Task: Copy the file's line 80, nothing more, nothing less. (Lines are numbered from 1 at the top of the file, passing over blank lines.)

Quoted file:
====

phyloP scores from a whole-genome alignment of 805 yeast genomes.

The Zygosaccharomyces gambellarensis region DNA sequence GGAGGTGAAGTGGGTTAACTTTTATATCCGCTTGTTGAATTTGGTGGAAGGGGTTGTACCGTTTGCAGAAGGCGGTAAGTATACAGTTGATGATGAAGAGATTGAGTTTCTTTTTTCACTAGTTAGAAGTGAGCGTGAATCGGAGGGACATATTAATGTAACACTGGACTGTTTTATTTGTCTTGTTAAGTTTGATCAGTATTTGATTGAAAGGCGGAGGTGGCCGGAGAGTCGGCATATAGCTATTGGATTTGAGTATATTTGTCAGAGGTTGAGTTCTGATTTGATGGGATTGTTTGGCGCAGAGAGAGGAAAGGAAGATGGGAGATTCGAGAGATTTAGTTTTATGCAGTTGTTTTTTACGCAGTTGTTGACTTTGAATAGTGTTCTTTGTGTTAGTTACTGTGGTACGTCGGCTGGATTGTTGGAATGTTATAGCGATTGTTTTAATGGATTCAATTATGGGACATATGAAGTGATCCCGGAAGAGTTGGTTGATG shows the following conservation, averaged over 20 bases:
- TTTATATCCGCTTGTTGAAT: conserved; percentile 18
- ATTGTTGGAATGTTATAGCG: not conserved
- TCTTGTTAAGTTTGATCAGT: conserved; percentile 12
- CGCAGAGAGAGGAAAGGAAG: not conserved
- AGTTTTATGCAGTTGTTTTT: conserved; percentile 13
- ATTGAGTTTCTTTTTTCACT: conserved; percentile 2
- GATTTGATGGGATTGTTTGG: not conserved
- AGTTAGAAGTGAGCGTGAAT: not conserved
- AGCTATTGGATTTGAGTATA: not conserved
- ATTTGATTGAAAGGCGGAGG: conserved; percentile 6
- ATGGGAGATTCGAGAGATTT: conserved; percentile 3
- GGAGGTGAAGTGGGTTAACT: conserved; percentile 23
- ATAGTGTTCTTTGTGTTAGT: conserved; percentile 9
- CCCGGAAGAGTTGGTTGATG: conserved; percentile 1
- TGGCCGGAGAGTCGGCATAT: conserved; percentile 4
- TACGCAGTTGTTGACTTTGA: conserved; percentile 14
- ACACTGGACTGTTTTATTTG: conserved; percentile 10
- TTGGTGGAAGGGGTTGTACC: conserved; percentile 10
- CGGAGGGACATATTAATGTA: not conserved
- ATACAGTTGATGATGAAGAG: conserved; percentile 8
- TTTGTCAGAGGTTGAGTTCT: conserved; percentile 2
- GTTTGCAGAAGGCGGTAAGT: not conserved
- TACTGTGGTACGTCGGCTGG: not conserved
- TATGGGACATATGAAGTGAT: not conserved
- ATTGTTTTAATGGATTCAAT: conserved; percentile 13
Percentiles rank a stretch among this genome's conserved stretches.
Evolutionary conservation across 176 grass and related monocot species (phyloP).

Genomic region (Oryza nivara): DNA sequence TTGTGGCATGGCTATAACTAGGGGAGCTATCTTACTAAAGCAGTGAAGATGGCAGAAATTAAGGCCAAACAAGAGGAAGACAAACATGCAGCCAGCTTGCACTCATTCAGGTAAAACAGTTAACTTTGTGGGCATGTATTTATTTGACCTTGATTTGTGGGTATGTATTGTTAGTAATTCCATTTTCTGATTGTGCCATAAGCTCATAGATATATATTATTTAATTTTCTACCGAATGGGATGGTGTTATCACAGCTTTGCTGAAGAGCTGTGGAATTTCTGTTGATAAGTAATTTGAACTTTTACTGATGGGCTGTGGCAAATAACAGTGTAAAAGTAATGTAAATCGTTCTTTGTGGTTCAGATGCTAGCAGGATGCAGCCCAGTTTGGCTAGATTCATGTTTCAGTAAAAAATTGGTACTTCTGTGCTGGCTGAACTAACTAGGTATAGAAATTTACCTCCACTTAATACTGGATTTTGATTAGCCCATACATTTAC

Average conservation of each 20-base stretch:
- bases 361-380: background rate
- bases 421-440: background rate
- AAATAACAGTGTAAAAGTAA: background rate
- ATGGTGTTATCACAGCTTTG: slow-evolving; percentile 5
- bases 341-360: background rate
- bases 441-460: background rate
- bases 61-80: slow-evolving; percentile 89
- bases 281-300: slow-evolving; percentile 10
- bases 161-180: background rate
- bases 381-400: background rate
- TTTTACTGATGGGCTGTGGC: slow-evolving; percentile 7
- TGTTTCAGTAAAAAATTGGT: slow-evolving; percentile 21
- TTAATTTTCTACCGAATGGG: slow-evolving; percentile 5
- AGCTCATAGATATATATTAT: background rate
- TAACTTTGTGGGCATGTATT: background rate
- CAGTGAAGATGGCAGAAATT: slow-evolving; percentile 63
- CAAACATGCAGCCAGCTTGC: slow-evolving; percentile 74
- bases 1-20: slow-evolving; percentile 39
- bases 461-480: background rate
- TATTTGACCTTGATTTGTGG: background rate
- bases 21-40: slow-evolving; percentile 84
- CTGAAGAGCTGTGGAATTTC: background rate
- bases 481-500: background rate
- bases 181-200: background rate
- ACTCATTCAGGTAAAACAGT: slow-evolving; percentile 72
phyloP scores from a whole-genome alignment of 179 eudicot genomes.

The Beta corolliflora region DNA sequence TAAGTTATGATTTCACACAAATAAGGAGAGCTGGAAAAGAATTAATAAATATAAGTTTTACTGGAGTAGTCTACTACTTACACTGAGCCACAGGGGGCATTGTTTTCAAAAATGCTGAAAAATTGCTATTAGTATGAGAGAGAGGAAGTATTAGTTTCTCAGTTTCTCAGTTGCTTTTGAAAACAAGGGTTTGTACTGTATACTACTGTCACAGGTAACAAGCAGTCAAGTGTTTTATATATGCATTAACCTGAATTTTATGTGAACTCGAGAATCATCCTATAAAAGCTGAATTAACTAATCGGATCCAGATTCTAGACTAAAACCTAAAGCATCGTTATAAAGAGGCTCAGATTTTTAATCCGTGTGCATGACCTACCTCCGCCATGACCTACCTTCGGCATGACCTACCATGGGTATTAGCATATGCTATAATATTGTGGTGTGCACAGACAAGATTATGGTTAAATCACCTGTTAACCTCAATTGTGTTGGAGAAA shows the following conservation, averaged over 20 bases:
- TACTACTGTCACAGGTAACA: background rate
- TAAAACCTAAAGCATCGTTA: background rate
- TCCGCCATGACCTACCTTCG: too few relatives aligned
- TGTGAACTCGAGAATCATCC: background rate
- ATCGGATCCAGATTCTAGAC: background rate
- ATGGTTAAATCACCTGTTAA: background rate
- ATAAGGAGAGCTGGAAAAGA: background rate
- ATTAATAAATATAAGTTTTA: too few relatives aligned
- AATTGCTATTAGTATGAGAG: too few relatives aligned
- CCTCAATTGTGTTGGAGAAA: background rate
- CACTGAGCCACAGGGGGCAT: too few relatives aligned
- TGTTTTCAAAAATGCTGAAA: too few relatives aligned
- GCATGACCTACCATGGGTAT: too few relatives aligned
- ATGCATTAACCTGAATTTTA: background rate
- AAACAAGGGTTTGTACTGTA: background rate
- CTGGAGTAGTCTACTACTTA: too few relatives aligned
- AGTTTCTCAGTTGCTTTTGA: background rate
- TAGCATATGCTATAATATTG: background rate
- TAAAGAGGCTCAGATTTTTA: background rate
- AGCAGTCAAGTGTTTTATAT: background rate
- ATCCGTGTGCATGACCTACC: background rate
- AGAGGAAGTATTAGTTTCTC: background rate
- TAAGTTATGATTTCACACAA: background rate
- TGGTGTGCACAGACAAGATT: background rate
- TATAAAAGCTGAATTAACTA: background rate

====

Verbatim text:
- AGAGGAAGTATTAGTTTCTC: background rate